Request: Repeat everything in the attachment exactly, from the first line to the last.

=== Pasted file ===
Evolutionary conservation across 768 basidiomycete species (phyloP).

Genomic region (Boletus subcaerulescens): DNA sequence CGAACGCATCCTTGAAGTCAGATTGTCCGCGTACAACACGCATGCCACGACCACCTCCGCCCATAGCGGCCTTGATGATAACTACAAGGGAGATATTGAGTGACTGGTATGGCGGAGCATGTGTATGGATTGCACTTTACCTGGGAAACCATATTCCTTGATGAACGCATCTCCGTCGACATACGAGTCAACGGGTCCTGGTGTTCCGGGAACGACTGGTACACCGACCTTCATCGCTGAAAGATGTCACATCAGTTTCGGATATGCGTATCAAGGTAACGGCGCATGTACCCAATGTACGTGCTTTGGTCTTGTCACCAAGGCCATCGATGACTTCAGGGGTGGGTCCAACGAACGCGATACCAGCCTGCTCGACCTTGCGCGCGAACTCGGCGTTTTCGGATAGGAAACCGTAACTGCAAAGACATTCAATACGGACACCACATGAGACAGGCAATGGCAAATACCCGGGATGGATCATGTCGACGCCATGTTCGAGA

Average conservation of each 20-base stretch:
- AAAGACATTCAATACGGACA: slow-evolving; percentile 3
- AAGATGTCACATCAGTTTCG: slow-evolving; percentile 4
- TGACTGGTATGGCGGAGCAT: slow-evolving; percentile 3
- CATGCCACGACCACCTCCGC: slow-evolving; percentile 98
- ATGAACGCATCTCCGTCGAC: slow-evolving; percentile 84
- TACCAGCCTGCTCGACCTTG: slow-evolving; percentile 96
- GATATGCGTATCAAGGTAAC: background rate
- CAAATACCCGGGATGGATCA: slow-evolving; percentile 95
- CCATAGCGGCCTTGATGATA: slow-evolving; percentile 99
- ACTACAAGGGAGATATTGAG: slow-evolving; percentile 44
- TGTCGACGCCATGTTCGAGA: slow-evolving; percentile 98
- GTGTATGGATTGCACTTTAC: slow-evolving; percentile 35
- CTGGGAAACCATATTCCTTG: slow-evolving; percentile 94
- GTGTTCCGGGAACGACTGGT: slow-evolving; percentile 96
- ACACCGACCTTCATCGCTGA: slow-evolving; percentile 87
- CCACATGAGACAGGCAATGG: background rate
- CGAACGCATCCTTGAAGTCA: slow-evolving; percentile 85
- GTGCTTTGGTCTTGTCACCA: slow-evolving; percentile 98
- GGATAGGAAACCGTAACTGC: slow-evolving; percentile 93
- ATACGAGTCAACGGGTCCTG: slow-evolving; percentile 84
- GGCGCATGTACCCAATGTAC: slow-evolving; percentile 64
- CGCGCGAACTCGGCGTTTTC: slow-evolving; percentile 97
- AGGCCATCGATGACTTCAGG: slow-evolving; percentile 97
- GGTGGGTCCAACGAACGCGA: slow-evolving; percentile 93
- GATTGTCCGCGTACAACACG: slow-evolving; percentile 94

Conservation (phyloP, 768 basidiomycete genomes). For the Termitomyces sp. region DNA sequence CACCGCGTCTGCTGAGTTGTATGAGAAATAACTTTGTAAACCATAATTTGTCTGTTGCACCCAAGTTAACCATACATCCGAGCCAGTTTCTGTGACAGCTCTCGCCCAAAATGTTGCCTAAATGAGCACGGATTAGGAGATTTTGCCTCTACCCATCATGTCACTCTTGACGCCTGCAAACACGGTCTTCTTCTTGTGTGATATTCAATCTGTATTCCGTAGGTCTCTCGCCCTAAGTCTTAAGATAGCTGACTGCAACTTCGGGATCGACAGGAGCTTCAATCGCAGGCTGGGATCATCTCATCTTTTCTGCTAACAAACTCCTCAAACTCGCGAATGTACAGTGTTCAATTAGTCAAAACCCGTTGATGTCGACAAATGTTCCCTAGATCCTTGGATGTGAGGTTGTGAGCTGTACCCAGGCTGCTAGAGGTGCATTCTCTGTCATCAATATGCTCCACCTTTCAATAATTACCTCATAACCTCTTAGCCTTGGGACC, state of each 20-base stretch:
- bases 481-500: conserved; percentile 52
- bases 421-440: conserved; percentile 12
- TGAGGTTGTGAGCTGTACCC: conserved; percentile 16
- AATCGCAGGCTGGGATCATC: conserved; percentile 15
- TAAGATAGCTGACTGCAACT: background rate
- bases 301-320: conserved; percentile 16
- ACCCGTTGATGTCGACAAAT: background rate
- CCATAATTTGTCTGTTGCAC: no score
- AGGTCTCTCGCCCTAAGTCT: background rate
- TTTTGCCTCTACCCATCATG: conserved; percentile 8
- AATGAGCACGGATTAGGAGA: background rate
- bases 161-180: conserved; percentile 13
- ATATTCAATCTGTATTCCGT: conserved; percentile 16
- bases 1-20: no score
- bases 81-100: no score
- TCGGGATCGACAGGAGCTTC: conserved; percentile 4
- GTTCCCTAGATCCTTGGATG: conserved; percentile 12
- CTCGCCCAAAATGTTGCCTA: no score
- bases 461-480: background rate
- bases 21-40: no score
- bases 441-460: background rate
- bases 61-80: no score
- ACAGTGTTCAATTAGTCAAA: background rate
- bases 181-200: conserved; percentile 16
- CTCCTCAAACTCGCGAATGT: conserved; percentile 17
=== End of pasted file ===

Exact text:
Evolutionary conservation across 768 basidiomycete species (phyloP).

Genomic region (Boletus subcaerulescens): DNA sequence CGAACGCATCCTTGAAGTCAGATTGTCCGCGTACAACACGCATGCCACGACCACCTCCGCCCATAGCGGCCTTGATGATAACTACAAGGGAGATATTGAGTGACTGGTATGGCGGAGCATGTGTATGGATTGCACTTTACCTGGGAAACCATATTCCTTGATGAACGCATCTCCGTCGACATACGAGTCAACGGGTCCTGGTGTTCCGGGAACGACTGGTACACCGACCTTCATCGCTGAAAGATGTCACATCAGTTTCGGATATGCGTATCAAGGTAACGGCGCATGTACCCAATGTACGTGCTTTGGTCTTGTCACCAAGGCCATCGATGACTTCAGGGGTGGGTCCAACGAACGCGATACCAGCCTGCTCGACCTTGCGCGCGAACTCGGCGTTTTCGGATAGGAAACCGTAACTGCAAAGACATTCAATACGGACACCACATGAGACAGGCAATGGCAAATACCCGGGATGGATCATGTCGACGCCATGTTCGAGA

Average conservation of each 20-base stretch:
- AAAGACATTCAATACGGACA: slow-evolving; percentile 3
- AAGATGTCACATCAGTTTCG: slow-evolving; percentile 4
- TGACTGGTATGGCGGAGCAT: slow-evolving; percentile 3
- CATGCCACGACCACCTCCGC: slow-evolving; percentile 98
- ATGAACGCATCTCCGTCGAC: slow-evolving; percentile 84
- TACCAGCCTGCTCGACCTTG: slow-evolving; percentile 96
- GATATGCGTATCAAGGTAAC: background rate
- CAAATACCCGGGATGGATCA: slow-evolving; percentile 95
- CCATAGCGGCCTTGATGATA: slow-evolving; percentile 99
- ACTACAAGGGAGATATTGAG: slow-evolving; percentile 44
- TGTCGACGCCATGTTCGAGA: slow-evolving; percentile 98
- GTGTATGGATTGCACTTTAC: slow-evolving; percentile 35
- CTGGGAAACCATATTCCTTG: slow-evolving; percentile 94
- GTGTTCCGGGAACGACTGGT: slow-evolving; percentile 96
- ACACCGACCTTCATCGCTGA: slow-evolving; percentile 87
- CCACATGAGACAGGCAATGG: background rate
- CGAACGCATCCTTGAAGTCA: slow-evolving; percentile 85
- GTGCTTTGGTCTTGTCACCA: slow-evolving; percentile 98
- GGATAGGAAACCGTAACTGC: slow-evolving; percentile 93
- ATACGAGTCAACGGGTCCTG: slow-evolving; percentile 84
- GGCGCATGTACCCAATGTAC: slow-evolving; percentile 64
- CGCGCGAACTCGGCGTTTTC: slow-evolving; percentile 97
- AGGCCATCGATGACTTCAGG: slow-evolving; percentile 97
- GGTGGGTCCAACGAACGCGA: slow-evolving; percentile 93
- GATTGTCCGCGTACAACACG: slow-evolving; percentile 94

Conservation (phyloP, 768 basidiomycete genomes). For the Termitomyces sp. region DNA sequence CACCGCGTCTGCTGAGTTGTATGAGAAATAACTTTGTAAACCATAATTTGTCTGTTGCACCCAAGTTAACCATACATCCGAGCCAGTTTCTGTGACAGCTCTCGCCCAAAATGTTGCCTAAATGAGCACGGATTAGGAGATTTTGCCTCTACCCATCATGTCACTCTTGACGCCTGCAAACACGGTCTTCTTCTTGTGTGATATTCAATCTGTATTCCGTAGGTCTCTCGCCCTAAGTCTTAAGATAGCTGACTGCAACTTCGGGATCGACAGGAGCTTCAATCGCAGGCTGGGATCATCTCATCTTTTCTGCTAACAAACTCCTCAAACTCGCGAATGTACAGTGTTCAATTAGTCAAAACCCGTTGATGTCGACAAATGTTCCCTAGATCCTTGGATGTGAGGTTGTGAGCTGTACCCAGGCTGCTAGAGGTGCATTCTCTGTCATCAATATGCTCCACCTTTCAATAATTACCTCATAACCTCTTAGCCTTGGGACC, state of each 20-base stretch:
- bases 481-500: conserved; percentile 52
- bases 421-440: conserved; percentile 12
- TGAGGTTGTGAGCTGTACCC: conserved; percentile 16
- AATCGCAGGCTGGGATCATC: conserved; percentile 15
- TAAGATAGCTGACTGCAACT: background rate
- bases 301-320: conserved; percentile 16
- ACCCGTTGATGTCGACAAAT: background rate
- CCATAATTTGTCTGTTGCAC: no score
- AGGTCTCTCGCCCTAAGTCT: background rate
- TTTTGCCTCTACCCATCATG: conserved; percentile 8
- AATGAGCACGGATTAGGAGA: background rate
- bases 161-180: conserved; percentile 13
- ATATTCAATCTGTATTCCGT: conserved; percentile 16
- bases 1-20: no score
- bases 81-100: no score
- TCGGGATCGACAGGAGCTTC: conserved; percentile 4
- GTTCCCTAGATCCTTGGATG: conserved; percentile 12
- CTCGCCCAAAATGTTGCCTA: no score
- bases 461-480: background rate
- bases 21-40: no score
- bases 441-460: background rate
- bases 61-80: no score
- ACAGTGTTCAATTAGTCAAA: background rate
- bases 181-200: conserved; percentile 16
- CTCCTCAAACTCGCGAATGT: conserved; percentile 17